The IRS has announced a set of new policies designed to help taxpayers pay their back taxes and avoid liens (IR-2011-20). The changes to the IRS’ lien filing practices include:
- Increasing the dollar threshold above which liens are generally filed.
- Making lien withdrawals easier after the taxes have been paid.
- Withdrawing liens in most cases when a taxpayer enters into a direct debit installment agreement.
The IRS also announced that it is making it easier for taxpayers to enter into an installment agreement and is expanding its streamlined offer in compromise program.
The IRS uses liens to establish a legal claim to a taxpayer’s property when the taxpayer has an unpaid tax debt; once filed, a lien gives the IRS priority over certain other creditors. While under Sec. 6321 a tax lien automatically arises when a taxpayer fails to pay taxes due after a notice and demand for payment from the IRS, the IRS will file a lien when a taxpayer’s past due balance exceeds a certain dollar amount. The IRS announced that it will “significantly increase the dollar thresholds” above which liens are generally filed; however, it did not announce what the new threshold would be. The Internal Revenue Manual currently calls for the automatic filing of a lien for unpaid balances above $5,000 (IRM § 220.127.116.11.1).
Under the new procedures, the IRS will withdraw a lien once the taxpayer has fully paid the taxes due, if the taxpayer requests it. The IRS also says that it will streamline its internal procedures to allow collection personnel to withdraw liens.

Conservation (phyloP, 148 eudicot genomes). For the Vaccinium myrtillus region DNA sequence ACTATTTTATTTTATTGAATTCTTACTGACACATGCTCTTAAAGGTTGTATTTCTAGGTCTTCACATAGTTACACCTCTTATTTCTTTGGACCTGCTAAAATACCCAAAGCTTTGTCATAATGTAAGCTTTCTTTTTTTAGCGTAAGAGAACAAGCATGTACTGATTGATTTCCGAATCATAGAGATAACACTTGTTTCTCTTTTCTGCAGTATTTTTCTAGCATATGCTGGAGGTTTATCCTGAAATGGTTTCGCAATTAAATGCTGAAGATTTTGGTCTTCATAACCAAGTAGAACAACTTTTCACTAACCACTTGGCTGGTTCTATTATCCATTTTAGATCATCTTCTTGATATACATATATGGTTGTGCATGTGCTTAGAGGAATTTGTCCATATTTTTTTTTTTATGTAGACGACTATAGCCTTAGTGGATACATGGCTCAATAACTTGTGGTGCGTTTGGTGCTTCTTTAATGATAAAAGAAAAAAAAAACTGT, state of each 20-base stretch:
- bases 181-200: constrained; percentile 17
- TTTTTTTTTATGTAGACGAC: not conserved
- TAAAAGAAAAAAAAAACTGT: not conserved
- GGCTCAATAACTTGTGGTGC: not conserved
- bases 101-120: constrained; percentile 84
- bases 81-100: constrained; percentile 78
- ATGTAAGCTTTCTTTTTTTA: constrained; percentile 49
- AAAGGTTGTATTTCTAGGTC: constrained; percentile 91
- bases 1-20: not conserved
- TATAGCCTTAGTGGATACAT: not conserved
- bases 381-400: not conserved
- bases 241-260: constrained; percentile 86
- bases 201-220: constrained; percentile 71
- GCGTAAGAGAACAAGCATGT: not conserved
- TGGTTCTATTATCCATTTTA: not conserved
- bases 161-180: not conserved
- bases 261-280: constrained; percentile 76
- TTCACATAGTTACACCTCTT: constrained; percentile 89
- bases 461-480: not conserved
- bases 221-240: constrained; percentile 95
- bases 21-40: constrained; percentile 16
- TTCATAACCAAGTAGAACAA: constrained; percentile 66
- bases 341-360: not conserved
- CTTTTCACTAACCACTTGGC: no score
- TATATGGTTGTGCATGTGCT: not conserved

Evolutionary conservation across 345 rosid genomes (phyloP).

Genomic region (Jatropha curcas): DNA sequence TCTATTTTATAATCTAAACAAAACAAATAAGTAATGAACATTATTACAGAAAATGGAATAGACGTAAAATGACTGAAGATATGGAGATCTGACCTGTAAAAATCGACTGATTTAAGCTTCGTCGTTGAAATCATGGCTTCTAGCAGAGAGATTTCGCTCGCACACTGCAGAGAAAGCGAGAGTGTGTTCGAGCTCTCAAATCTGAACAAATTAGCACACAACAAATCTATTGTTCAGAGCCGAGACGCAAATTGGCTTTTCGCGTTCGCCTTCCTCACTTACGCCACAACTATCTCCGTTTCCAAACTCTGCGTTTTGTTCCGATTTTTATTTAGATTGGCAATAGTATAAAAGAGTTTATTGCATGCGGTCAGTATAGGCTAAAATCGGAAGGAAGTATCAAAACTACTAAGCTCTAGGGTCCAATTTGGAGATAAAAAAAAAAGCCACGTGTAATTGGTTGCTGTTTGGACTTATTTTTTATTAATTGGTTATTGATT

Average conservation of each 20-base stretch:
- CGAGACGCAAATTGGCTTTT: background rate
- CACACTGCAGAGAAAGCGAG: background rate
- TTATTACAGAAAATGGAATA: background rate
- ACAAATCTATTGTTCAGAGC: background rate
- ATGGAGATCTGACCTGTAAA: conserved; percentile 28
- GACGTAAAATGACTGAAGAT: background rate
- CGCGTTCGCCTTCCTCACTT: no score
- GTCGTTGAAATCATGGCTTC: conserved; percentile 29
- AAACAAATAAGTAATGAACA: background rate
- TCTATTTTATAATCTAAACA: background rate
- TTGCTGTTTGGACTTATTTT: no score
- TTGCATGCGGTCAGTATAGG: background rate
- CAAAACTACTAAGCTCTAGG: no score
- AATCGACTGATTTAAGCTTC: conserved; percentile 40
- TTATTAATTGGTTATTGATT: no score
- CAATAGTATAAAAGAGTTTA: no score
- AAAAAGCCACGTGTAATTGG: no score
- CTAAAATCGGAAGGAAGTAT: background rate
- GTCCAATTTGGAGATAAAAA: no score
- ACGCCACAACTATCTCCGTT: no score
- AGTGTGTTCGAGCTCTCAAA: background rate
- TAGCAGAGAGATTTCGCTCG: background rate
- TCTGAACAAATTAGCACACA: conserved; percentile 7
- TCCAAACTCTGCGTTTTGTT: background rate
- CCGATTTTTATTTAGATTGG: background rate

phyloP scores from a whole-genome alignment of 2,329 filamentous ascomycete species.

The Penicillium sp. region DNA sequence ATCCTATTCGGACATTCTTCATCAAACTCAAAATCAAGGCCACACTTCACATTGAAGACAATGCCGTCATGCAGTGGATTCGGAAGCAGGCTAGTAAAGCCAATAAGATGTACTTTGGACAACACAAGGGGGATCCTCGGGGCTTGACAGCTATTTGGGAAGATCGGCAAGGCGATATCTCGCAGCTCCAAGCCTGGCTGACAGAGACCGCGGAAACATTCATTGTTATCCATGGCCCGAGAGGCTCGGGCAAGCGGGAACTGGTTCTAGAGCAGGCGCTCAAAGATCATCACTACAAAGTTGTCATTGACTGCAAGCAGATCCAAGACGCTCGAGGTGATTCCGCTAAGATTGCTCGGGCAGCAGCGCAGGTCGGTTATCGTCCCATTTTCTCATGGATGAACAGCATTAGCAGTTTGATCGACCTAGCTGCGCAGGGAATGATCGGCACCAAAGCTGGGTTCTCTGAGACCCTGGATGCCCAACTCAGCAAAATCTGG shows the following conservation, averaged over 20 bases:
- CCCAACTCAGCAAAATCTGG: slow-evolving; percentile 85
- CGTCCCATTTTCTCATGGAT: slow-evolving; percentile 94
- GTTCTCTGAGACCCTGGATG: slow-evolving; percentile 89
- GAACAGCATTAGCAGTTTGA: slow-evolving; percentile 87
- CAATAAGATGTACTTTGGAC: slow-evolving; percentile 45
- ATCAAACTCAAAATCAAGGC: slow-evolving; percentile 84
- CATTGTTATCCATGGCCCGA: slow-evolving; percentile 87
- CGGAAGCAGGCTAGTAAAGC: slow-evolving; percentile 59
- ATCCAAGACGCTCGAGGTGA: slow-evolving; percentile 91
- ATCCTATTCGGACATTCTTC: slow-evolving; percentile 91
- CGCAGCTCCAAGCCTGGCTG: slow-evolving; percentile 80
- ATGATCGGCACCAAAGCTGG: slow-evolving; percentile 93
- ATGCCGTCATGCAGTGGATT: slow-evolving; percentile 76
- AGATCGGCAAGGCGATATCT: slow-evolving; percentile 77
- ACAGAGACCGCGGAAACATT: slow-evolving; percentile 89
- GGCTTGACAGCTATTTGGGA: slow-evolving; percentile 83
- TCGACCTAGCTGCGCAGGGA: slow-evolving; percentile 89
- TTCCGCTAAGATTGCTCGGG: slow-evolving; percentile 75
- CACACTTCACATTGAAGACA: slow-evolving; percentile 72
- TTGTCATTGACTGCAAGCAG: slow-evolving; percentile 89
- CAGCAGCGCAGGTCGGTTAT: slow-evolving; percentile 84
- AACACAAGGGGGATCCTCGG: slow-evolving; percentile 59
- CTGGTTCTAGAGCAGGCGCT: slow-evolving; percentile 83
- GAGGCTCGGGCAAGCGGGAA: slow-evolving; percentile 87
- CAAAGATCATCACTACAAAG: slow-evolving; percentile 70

For unpaid assessments of $25,000 or less, the IRS will allow lien withdrawals if the taxpayer enters into a direct debit installment agreement or converts a regular installment agreement to a direct debit installment agreement. The IRS says it will also withdraw liens on existing direct debit installment agreements upon taxpayer request. There will be a probationary period before the lien is withdrawn to satisfy the IRS that the direct debit payments will be honored.
Installment Agreements and Offers in Compromise
Currently, only small businesses with under $10,000 in liabilities can participate in the IRS’ streamlined installment agreement process. The IRS is raising the maximum to $25,000. Small businesses will then have 24 months to pay off their tax debt.
Finally, the IRS is expanding a new streamlined offer in compromise program to allow taxpayers with annual incomes up to $100,000 to participate. The tax liability maximum is being raised from $25,000 to $50,000.